Posts Tagged "merrie haskell"

Zebulon Vance Sings the Alphabet Songs of Love

by on Feb 5, 2013 in Short Fiction | 1 comment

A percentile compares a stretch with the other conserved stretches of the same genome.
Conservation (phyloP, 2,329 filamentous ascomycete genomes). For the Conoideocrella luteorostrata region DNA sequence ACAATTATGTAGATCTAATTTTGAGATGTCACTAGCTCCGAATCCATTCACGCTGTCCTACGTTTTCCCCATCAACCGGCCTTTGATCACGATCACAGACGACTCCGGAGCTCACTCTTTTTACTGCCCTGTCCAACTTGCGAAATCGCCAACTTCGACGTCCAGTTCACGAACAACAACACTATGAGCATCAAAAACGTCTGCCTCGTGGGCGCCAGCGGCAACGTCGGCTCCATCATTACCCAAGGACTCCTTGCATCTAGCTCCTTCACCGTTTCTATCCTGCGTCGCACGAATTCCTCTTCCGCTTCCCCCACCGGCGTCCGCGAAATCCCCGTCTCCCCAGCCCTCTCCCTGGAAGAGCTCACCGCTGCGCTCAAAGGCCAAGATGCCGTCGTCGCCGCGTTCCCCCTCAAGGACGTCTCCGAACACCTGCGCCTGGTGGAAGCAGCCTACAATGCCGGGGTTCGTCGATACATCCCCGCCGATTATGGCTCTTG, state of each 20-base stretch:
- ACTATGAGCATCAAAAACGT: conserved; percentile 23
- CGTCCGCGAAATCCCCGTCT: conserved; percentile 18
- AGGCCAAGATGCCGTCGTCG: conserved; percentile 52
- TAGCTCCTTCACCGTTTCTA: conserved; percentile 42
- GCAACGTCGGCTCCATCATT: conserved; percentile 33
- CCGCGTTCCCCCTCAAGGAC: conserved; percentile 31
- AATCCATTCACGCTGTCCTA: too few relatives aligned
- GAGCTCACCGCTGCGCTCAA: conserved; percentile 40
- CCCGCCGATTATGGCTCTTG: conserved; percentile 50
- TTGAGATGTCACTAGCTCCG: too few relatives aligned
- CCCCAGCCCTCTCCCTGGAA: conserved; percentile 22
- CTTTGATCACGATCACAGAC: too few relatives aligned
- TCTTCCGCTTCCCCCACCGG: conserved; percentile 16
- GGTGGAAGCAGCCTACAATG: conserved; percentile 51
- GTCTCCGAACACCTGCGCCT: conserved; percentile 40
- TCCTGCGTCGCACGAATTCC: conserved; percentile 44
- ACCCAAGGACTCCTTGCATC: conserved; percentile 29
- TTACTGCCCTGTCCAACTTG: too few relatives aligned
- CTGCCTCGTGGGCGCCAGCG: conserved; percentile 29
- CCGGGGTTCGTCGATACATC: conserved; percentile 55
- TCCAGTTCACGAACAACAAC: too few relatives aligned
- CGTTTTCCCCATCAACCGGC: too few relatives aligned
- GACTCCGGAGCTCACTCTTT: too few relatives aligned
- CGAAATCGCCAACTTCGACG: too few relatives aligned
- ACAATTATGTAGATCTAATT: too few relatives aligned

by Merrie Haskell   I am Robot!Ophelia. I will not die for love tonight. **** The noon show is the three-hour 1858 Booth production. The most fashionable historical war remains the First American Civil. Whenever FACfans discover that Lincoln’s assassin played Horatio, they simply must come and gawk at this titillating replica of their favorite villain playing no one’s favorite character. FACfans love authenticity. To the delight of Robot!Hamlet, today’s clients insist that Edwin Booth stride the stage beside his more famous brother. Most performances, Robot!Hamlet remains unused in the charging closet, for the first law in our business is Everybody Wants to Play the Dane. Today, Robot!Hamlet is afire with Edwin Booth’s mad vigor, and runs his improv algorithms at full throttle; he kisses me dreamily, and rips my bodice in a way that would never have been allowed in Victorian America. The FACfans don’t look hyperpleased about this; it tarnishes their precious authenticity. Robot!Horatio also loves the 1858 Booth. It’s the only time anyone comes to a performance for him alone. But what about the rest of us, the remainder of the AutoGlobe’s incantation of robots? We bear with it, as we bear with all the other iterations of our native play. The FACfans barely notice me when either Booth is on stage. I clutch my ripped bodice; exit Robot!Ophelia. I get me to a nunnery. **** Act 4, Scene 4. I wait for my cue and check the callsheet for the six o’clock show. My next casting is for an Ophelia in the style of a vapid pop princess who died three hundred years ago. She was a terrible actress without a legacy, whose performance has been the low-water mark for Ophelias since first the play was the thing, and I can’t even imagine what nostalgic hawk or handsaw has gotten up this customer’s nose and made him choose that performance out of all the options on the menu. I’ve wondered, but never asked, why that performance is even in my repertoire. I see no merit in a plastic recitation of the lines I’ve spoken one thousand, one hundred and sixty-eight times in the last year alone; no merit in wearing my hair perfectly combed during my madness; no merit in keeping my face expressionless in the way that was fashionable in twenty-first century New York, when even the youngest of women injected botulinum toxin into their facial muscles. Why recreate something that no one really missed in the end? Scene 5 is here. My cue is coming. I sway onto center stage to deliver my rosemary and my remembrance. When I return to the wings, I lie down to die. This is the indignity of Ophelia; I die for love, and yet my death is an after-thought, recited by the queen, and rarely staged. Your sister’s drown’d, Laertes. I cross my hands over my heart, waiting to be carried on-stage for the showing. No one needs me except in body; my thoughts are my own, and I am dreading six o’clock. The next show is no act of avant-garde genius. It’s a straightforward reenactment of something dull and sad. It’s an indulgence in some artless cretin’s obsessive fantasy with a woman who paid for her fame by dying young after living tackily. And that is when I know. I will not die for love tonight. I uncross my decorously folded hands. I get up. The play goes on in the background, the words slinking over my interlink from the AutoGlobe’s other robots. I walk down to Wardrobe and head for Hamlet’s closet. Ophelia’s clothes are always too young, too innocent, too girly, even in the most stylistic iterations; I have no Valkyrie!Ophelia on file. I search through Hamlet’s melancholy colors for a modern ensemble, and find a reasonable approximation of current street wear. Waspwaisted schleather jacket, skintight schilk T-shirt, sleek pantaloons of bamboo, shining boots…. All in black and white, of course; no one dresses Hamlet in pink or green. Not more than once a century, anyway. For my aspect, I adjust the metal and...

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